Sunday 5 January 2014

R-Type - PC Engine / TurboGrafx-16 - 1989

Dobkeratops - The archetypal R-Type boss.

Along with Gradius, R-Type is one of my favourite shoot ‘em up franchises.  I have enjoyed every game I have played in the series, from the 1987 arcade classic to the excellent R-Type Final on the Playstation 2. 

In 1988 I had already dismissed the Sega Master System and 8-bit computer conversions of the original game.  Now in 1989 it’s the turn of the big guns – the Sharp X68000, the Commodore Amiga and the NEC PC Engine/TurboGrafx-16.  Each has major flaws compared to the arcade original so do any deserve a place on my blog?

I had great expectations for the Sharp X68000 conversion and knew it could handle a pretty accurate rendition of the arcade game.  Arcade quality graphics? Check.  Arcade quality sound? Check.  Fast moving, flicker free sprites? Check.  Accurate gameplay?  Erm…  Now, I like challenging games and R-Type is already a tough game so why make it even harder?  In this version you spend more time dodging bullets than you do shooting enemies which is not much fun.  There are also two difficulty levels – normal and hard.  The only difference I can see with normal mode is that the hit box of your ship is made smaller so bullets can pass through parts of it without registering.  Why mess up the collision detection when a reduction in the number of bullets would suffice?  Disappointing to say the least.

R-Type on the X68000 looked and sounded the part.  It was let down by the hike in difficulty level.

Contrary to the X68K conversion I didn’t have high hopes for the Commodore Amiga.  I used to own the subpar Atari ST conversion of R-Type and was expecting another lazy port.  To my surprise it turned out to be much smoother and faster than on the ST.  Having a limited palette, the graphics can’t hope to compete with the Sharp and NEC machines, and some backgrounds are missing altogether.  Additionally, with only one fire button you have to take your hand off the joystick and use the spacebar to control the ‘Force’ pod - not ideal in this shooter.  Having said that, the Amiga version of R-Type is a pretty good game in its own right.

A good shooter for the Amiga but out-classed in this company.

Finally we have the legendary conversion of R-Type for the PC Engine/Turbografx-16.  The Engine wasn’t released in the UK but screenshots of the game appeared in several magazines of the time and practically kick-started a grey import market on their own. R-Type on the PC Engine was released in Japan as R-Type I and R-Type II with the eight levels split equally across two Hu-Cards. Lucky Turbografx-16 owners got the game in its entirety.  The issue with this version is that instead of reducing the size of the graphics, the developers decided to have the levels scroll slightly in the vertical plane.  This is easy to become accustomed to but does mean you can’t see, for example, gun emplacements at the top of the screen if you are in the lower half.  Nevertheless, the game gets through since this blog is about my favourite video games, not how accurately they were converted.

The NEC console makes a good stab at the graphics.  Only a few shades are missing.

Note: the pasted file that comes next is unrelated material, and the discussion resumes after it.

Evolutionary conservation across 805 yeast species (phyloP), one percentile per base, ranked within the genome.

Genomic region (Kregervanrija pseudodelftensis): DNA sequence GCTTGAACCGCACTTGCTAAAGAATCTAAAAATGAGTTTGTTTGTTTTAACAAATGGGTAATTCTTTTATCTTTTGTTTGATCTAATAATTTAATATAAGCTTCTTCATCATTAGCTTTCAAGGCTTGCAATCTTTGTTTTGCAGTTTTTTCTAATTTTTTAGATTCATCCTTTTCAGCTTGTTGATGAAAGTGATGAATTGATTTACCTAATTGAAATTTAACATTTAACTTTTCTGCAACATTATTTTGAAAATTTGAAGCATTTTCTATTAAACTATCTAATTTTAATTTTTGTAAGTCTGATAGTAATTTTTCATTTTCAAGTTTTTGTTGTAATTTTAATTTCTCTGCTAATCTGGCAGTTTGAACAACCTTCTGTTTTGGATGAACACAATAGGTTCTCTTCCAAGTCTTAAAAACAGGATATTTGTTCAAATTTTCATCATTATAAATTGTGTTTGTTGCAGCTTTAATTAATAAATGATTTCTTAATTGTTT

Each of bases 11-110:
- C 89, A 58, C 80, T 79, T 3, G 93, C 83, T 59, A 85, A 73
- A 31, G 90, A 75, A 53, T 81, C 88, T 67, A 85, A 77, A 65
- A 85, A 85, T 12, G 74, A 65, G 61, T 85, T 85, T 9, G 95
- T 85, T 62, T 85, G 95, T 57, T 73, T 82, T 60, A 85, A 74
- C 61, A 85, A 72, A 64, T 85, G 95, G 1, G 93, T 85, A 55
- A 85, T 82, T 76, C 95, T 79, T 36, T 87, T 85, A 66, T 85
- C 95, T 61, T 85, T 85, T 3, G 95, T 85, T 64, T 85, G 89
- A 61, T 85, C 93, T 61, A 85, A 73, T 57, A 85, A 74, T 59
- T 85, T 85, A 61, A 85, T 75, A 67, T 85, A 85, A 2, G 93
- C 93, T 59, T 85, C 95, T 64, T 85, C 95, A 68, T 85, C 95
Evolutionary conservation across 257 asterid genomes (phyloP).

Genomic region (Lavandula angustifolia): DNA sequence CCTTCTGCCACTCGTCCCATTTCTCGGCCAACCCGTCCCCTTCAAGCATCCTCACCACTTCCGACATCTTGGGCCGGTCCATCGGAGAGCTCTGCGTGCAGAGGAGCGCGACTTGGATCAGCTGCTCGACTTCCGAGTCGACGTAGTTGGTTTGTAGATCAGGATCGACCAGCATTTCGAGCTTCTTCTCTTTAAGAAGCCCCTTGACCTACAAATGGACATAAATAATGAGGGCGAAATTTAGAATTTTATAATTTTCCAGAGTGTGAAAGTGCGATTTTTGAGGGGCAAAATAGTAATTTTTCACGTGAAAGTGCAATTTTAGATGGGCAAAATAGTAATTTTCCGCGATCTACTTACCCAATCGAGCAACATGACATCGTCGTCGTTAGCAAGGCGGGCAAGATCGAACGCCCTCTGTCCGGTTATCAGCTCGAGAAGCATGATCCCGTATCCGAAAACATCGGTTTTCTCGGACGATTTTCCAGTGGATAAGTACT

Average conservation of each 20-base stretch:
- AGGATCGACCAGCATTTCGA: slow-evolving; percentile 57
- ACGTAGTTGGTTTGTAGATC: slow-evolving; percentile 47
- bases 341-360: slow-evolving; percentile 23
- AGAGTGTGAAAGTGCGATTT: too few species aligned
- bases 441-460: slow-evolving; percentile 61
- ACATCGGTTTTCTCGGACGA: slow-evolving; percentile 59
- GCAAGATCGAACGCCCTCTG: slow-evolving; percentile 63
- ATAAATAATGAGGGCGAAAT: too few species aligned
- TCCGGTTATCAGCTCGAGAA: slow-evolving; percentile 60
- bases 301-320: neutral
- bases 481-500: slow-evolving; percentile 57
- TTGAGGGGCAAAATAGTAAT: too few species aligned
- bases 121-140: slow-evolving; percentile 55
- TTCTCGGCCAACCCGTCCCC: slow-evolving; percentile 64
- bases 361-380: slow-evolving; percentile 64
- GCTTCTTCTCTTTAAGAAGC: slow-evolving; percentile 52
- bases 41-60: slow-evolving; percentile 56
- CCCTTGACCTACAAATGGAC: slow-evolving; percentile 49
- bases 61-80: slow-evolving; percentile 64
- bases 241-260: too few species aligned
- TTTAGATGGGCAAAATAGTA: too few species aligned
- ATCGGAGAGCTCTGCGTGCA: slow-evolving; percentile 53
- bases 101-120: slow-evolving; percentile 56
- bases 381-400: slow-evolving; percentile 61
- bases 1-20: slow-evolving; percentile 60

In the game you control an R-9a “Arrowhead” starfighter and must take on the mysterious Bydo – an amalgam of biological and mechanical components.  The R-9a is initially armed with a quick fire laser.  This weapon can also fire a powerful laser pulse by holding down the fire button for a few seconds to charge it.  The Arrowhead can also be upgraded by collecting power-ups.  Upgrades include ‘bits’ (help protect the top and bottom of your ship and fires weak lasers), speed ups, homing missiles and three different lasers (by picking up coloured crystals).  The most famous power-up has to be the ‘Force’ pod.  The ‘Force’ is an indestructible pod that follows the up/down movement of your ship and fires small laser bolts.  It can also be attached to the front or rear of the R-9a where it provides protection and allows the upgraded laser types to work. As it is indestructible it can soak up bullets and harms any enemy it comes into contact with.  Astute use of the 'Force' is needed to successfully navigate the eight levels of the game.

Each of the stages I completed ended in a boss.  The only exception was the third where the boss is a giant ship that takes up almost the entire stage.  Each has one or more weak points that need to be hit several times to take them down.
This boss splits into 3 parts.  The first one has just exploded

If your ship gets hit or you touch the scenery you will lose a life.  You restart a game at the last checkpoint passed but any upgrades you were carrying will be lost.  Depending where this happens restarts can often be frustrating.  And short-lived.

So, although it’s not perfect, R-Type on the PC Engine/Turbografx-16 is the best version I have found so far.  The graphics are pretty close to the arcade original losing out due to fewer colours and lower complexity in places.  There is the occasional slow down, flickering sprites, and that annoying vertical scrolling but it still deserves a place on my blog.  I guess I’ll have to wait for R-Types on the Playstation for the definitive conversion.

Level 3 is basically one huge boss.
Example gameplay....


  1. Nice write-up. R-Type - that was always a game/series that looked really appealing to me that I never played when I was younger due to the different hardware. I was a huge fan of space shooters like Lifeforce and Gradius on the NES and these always looked very slick and entertaining.

    1. Hi Chalgyr. I didn't get into R-Type that early. I vaguely remember it in the arcades but was put off by the difficulty and was then disappointed with the Atari ST conversion. It was only when I discovered MAME a few years later that I really got into the series.